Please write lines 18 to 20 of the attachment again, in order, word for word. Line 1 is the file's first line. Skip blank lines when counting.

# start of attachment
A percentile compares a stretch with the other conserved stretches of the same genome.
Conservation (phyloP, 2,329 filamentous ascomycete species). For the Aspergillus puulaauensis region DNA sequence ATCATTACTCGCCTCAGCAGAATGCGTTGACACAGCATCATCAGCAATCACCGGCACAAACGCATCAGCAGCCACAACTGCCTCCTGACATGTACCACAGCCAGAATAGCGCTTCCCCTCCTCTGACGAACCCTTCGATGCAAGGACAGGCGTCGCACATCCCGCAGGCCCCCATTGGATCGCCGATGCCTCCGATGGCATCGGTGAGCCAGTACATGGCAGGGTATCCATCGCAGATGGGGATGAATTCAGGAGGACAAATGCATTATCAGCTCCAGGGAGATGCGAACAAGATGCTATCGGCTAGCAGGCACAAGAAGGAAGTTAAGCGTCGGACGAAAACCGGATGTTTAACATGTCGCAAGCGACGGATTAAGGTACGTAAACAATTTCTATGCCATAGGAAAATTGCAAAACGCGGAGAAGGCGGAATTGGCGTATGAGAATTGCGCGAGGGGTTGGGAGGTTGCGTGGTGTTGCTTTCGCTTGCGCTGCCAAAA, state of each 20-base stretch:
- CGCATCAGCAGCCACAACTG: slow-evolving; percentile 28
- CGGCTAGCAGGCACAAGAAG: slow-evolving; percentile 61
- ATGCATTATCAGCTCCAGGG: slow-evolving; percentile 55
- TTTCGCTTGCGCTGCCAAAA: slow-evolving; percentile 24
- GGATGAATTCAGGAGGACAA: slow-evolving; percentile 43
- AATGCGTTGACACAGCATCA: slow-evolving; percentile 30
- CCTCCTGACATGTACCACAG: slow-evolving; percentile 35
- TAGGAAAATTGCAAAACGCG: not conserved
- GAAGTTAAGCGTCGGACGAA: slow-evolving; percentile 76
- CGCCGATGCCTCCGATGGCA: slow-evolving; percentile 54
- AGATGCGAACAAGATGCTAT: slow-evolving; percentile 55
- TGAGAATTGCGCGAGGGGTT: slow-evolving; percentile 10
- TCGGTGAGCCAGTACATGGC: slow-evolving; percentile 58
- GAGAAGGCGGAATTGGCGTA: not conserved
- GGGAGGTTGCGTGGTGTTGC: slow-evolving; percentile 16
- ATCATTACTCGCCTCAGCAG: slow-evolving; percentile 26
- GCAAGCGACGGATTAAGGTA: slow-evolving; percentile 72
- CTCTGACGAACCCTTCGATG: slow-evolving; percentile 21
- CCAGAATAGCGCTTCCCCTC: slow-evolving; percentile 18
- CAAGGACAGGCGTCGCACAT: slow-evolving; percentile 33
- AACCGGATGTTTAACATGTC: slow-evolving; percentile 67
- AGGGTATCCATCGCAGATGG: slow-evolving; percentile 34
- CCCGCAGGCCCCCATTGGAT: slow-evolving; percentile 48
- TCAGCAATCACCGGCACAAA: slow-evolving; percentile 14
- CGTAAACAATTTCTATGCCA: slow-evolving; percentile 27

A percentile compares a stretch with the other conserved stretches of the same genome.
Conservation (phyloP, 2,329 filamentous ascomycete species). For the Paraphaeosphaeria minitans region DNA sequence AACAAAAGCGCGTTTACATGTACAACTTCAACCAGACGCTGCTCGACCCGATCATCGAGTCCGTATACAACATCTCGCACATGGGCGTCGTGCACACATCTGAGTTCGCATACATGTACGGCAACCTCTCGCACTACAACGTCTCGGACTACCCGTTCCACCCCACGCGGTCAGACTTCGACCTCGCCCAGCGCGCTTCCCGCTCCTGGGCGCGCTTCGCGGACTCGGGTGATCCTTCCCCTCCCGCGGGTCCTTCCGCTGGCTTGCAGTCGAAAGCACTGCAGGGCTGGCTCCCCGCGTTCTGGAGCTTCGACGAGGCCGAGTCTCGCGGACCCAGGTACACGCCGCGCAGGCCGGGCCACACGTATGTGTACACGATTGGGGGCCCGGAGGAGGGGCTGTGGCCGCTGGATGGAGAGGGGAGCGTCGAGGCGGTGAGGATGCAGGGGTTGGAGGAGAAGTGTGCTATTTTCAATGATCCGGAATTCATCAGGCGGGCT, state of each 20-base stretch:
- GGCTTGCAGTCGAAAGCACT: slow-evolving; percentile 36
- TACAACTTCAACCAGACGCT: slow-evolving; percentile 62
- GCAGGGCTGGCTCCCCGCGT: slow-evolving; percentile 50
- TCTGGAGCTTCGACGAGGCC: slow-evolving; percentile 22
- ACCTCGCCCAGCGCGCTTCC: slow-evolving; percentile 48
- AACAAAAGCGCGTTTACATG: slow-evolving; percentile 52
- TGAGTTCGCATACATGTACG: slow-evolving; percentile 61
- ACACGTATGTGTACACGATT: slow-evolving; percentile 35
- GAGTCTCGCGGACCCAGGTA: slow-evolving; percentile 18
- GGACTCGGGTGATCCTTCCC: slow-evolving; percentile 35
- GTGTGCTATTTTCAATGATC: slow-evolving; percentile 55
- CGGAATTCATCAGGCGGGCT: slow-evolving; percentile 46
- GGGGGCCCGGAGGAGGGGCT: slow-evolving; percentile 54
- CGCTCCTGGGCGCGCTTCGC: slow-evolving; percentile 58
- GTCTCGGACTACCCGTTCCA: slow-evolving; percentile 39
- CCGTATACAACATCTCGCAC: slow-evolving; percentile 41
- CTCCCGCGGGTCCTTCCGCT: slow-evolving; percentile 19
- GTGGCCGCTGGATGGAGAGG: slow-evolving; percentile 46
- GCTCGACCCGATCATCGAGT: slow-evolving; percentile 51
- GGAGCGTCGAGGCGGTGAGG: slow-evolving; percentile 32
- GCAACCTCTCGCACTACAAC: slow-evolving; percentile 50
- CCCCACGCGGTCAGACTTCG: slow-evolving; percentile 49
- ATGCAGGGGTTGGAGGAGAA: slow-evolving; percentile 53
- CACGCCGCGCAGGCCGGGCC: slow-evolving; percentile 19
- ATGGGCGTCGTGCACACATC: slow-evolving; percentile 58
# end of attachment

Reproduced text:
- ATCATTACTCGCCTCAGCAG: slow-evolving; percentile 26
- GCAAGCGACGGATTAAGGTA: slow-evolving; percentile 72
- CTCTGACGAACCCTTCGATG: slow-evolving; percentile 21